It was then I realized Leonard isn't a depressing person. He's just in love. So deeply in love with women, and love, and sex, and life that every song reflects it. He's not singing sad, he's singing love. He's the Pablo Neruda of pop - all his songs dripping with so much innuendo I found I needed some air when intermission rolled around! And when he's not singing love, he's singing justice, and spirituality, and loss, and death, and wonder, and all the things philosophers have been pondering for thousands of years. In his fedora and suit, skipping around, going down on one knee to pray and then to arise and sing and skip some more. He was like a playful mix of Pan, Tom Jones, and a Zen Buddhist priest all rolled into one. And Pablo Neruda. And Bugs Bunny. With a little bit of superhero thrown in for good measure because the man sang for THREE HOURS.
Yes, THREE hours. He sang for an hour, took a 12-minute intermission, then sang for two more. At age 75. I couldn't even go up and down on one knee without a great deal of agony much less sing for three hours and I'm almost half his age! Maybe it's all that Buddhist meditation he's been doing, but the man was spry.
And when he wasn't spry, he was grateful. Thankfully for the jumbotrons we were able to see it. Several times when he began to speak or sing the crowd went wild, yelling, clapping. We were grateful too. To have Leonard back on Boogie Street again. Right by Chelsea. In New York again. Everyone knew why we were clapping and it made us clap harder. And Leonard just basked, his face a beaming smile of gratitude. Bathing in our appreciation. Taking it all in. Remembering it.
The biggest yells came during Everybody Knows when he sang, "Take one last look at this sacred heart before it blows..." The crowd went wild. And I started to cry. Because the irony of the statement - that this would more than likely be the first and last time I'd ever see him on stage - washed over me in a flood of emotion I didn't expect. Which is why the concert was so mind-blowing. All those surprises. New York City. Leonard. The weekend. It was all just too awesome.
I cried at least 5 times during his show. When he performed 1,000 Kisses Deep as a spoken word rather than a song. When I realized he looked just like my Pop-Pop in that suit and fedora. When I realized how much love emanated from this man. And when he beamed at the crowd for the last time during the third encore. Amazing. He wore a face of gratitude that in my wildest dreams I could never hope to emulate. Does that come from meditation? Or does he feed on the love from the crowd? Or does he just live in the moment? I don't know, but in this day and age, we should bottle it, because hell knows, we sure could use more of it.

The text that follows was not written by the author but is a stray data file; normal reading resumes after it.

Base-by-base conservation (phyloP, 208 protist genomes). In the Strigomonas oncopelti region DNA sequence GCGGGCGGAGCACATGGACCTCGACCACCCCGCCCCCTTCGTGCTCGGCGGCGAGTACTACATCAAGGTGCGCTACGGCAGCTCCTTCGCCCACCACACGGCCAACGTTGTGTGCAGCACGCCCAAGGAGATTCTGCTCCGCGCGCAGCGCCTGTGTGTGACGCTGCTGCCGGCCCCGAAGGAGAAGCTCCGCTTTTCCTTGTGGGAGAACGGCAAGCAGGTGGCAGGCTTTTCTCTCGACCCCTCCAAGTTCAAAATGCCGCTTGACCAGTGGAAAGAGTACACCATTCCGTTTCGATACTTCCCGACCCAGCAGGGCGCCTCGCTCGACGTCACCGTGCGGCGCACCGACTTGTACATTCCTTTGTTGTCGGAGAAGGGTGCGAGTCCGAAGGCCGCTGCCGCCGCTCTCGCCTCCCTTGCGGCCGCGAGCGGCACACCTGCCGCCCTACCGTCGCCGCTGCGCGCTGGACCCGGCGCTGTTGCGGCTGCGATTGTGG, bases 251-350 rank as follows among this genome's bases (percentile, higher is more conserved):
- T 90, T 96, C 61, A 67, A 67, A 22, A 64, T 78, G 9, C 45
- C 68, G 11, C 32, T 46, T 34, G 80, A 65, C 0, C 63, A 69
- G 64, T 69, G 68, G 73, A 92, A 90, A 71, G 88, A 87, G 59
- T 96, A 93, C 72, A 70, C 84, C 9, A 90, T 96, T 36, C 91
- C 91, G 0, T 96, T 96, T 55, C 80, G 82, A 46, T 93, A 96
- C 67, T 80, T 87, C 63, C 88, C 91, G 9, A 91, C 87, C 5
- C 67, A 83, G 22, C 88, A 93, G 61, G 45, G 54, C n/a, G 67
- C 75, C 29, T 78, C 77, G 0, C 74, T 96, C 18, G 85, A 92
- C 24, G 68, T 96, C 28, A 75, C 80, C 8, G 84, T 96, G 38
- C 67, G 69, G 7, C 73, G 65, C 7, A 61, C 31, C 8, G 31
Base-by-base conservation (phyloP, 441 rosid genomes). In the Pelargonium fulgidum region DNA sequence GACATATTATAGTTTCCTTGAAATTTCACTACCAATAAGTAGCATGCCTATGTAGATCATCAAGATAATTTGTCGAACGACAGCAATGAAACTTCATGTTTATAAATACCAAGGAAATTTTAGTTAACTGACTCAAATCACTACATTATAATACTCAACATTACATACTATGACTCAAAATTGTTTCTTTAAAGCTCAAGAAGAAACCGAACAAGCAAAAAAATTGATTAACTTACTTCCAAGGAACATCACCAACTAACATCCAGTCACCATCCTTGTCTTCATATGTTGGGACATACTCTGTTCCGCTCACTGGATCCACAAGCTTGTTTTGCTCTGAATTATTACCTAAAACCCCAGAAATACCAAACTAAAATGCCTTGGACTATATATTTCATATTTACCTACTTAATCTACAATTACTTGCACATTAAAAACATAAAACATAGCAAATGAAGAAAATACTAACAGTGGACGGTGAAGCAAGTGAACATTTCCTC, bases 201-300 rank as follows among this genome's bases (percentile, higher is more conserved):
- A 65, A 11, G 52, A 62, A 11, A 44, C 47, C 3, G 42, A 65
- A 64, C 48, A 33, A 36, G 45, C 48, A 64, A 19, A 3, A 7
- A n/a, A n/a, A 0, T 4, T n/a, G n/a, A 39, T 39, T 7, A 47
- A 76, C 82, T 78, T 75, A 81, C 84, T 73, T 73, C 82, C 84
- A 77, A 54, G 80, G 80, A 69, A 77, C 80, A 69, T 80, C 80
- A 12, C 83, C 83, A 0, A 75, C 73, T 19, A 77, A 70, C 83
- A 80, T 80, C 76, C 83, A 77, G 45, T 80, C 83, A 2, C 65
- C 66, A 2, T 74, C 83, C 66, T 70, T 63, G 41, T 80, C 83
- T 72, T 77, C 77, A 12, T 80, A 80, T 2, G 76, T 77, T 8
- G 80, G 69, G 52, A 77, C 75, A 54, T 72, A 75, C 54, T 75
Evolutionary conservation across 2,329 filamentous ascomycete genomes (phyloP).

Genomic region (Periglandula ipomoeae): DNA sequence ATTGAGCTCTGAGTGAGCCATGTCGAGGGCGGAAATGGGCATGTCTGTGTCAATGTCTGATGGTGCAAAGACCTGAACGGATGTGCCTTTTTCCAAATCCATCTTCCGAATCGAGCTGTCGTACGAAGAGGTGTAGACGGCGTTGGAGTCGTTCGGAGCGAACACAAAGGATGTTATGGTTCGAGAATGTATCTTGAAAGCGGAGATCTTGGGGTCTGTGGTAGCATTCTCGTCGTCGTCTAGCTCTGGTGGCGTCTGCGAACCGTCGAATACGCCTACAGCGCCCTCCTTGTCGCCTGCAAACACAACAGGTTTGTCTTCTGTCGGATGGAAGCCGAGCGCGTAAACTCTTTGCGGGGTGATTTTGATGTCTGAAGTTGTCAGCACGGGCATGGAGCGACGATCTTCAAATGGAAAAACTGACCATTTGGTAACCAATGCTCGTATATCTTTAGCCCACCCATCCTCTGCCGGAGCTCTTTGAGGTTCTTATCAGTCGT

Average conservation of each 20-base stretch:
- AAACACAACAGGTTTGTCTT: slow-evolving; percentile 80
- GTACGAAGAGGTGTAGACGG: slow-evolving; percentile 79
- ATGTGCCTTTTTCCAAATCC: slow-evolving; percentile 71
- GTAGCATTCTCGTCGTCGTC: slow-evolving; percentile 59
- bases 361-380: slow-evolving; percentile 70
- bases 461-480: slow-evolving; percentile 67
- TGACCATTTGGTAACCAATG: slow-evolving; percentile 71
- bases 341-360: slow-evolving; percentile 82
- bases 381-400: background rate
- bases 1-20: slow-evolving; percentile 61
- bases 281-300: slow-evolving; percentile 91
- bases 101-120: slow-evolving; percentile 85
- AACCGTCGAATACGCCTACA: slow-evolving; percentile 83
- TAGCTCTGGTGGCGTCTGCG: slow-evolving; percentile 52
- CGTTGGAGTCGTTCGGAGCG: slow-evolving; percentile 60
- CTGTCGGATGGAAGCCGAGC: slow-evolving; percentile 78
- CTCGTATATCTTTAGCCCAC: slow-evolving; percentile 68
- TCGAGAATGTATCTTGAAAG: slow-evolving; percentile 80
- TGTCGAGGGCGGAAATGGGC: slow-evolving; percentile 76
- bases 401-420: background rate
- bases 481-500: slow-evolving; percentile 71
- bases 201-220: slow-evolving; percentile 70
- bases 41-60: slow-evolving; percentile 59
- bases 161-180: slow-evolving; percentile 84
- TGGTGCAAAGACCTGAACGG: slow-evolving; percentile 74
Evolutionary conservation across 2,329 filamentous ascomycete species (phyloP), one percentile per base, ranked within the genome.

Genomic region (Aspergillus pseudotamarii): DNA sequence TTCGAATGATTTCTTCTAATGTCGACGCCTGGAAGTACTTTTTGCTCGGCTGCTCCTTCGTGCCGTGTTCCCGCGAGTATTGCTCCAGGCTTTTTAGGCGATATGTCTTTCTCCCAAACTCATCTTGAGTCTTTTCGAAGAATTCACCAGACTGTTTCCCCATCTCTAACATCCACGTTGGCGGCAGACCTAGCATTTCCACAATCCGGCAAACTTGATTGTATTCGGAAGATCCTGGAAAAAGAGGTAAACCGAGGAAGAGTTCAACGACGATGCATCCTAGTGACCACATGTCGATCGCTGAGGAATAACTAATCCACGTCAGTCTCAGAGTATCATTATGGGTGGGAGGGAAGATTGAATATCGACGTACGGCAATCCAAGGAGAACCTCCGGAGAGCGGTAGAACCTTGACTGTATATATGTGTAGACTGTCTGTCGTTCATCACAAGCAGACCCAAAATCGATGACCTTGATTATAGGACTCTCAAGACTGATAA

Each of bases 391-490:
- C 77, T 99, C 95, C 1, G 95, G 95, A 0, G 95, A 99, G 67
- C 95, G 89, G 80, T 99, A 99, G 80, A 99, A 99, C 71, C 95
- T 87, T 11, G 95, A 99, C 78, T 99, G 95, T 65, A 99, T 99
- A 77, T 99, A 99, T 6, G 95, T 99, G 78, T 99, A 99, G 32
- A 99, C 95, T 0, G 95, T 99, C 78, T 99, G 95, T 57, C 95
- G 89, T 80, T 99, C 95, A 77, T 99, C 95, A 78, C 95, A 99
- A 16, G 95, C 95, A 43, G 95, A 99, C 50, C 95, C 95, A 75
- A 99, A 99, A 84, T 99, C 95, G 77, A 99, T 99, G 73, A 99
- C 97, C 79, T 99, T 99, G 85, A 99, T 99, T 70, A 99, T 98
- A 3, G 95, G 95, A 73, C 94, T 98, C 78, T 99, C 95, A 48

I am so floored by the man's aura (for want of a better word) I haven't even mentioned the incredible musicians he surrounded himself with - drummer, bassist, backup singers, a one-man horn section. And probably the most beautiful Flamenco guitar playing I've ever heard in my life - whole sections of melody so complicated, fast, yet light as a feather it was like his fingers were butterflies alighting on the strings. And oh yeah, that playing made me cry too - and I don't think I was the only one. The entire audience was rapt the whole three hours. Never have I been to a concert so silent when you're supposed to be. Not one cell phone, not one ignorant bastard whispering when they should be appreciating. It was GREAT.* And on the walk home it began to rain......hard. We laughed, running under an awning to wait out the storm. Another cliched New York moment. Except we had just seen Leonard Cohen at Radio City Music Hall. Neither one of us could stop smiling.
Needless to say I too am now a rabid fan. I walk around humming Everybody Knows under my breath. When things don't go my way (or when they do) I sing Boogie Street. I feel cheated I came to his music so late. But so grateful that when I did it was with a wallop. I saw him where it all began, at the height of his fame (2 sold out shows tells me that) and in Radio City, a place so architecturally decadent, so ultra-Art-Deco-New York, I can't imagine seeing him anywhere else. And I saw him at a time when I was the "new" me, the better me, the stronger me. The me that is unafraid and so can take it all in as it happens and be in the moment too. Thank you Mr. Cohen.